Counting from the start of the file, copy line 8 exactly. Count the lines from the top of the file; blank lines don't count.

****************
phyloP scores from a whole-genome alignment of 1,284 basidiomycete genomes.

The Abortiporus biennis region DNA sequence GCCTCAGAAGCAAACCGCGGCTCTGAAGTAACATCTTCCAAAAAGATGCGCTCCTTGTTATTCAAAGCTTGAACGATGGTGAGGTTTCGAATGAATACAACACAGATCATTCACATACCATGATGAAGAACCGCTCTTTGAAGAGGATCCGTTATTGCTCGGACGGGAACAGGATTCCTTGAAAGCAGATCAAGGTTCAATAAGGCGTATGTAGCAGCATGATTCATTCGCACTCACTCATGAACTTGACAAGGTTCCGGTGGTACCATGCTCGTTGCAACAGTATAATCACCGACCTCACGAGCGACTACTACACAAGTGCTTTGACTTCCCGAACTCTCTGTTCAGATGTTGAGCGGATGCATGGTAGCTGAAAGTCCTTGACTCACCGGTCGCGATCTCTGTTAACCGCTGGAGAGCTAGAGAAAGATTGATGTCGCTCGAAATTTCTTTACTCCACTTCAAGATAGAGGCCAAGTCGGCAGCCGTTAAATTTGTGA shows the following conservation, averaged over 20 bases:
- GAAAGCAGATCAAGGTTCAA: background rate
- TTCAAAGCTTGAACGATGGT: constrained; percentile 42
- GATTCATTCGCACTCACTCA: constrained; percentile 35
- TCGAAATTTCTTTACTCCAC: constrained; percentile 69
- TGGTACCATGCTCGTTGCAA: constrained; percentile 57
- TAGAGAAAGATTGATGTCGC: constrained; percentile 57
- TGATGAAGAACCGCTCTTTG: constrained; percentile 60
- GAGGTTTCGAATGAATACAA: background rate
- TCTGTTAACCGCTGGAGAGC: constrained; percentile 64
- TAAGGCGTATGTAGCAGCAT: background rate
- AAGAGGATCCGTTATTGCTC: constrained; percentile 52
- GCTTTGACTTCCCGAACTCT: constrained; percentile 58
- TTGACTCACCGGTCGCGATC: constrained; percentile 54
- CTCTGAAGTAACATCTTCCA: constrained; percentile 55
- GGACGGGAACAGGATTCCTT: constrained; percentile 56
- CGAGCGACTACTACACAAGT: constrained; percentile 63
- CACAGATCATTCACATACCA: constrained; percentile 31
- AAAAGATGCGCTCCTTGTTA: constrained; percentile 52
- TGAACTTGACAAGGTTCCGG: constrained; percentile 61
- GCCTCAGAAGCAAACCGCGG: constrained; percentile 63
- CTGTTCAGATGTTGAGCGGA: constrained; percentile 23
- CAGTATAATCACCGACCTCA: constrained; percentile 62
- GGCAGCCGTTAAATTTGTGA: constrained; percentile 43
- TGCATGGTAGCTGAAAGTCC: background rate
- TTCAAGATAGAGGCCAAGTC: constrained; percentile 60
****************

- TAGAGAAAGATTGATGTCGC: constrained; percentile 57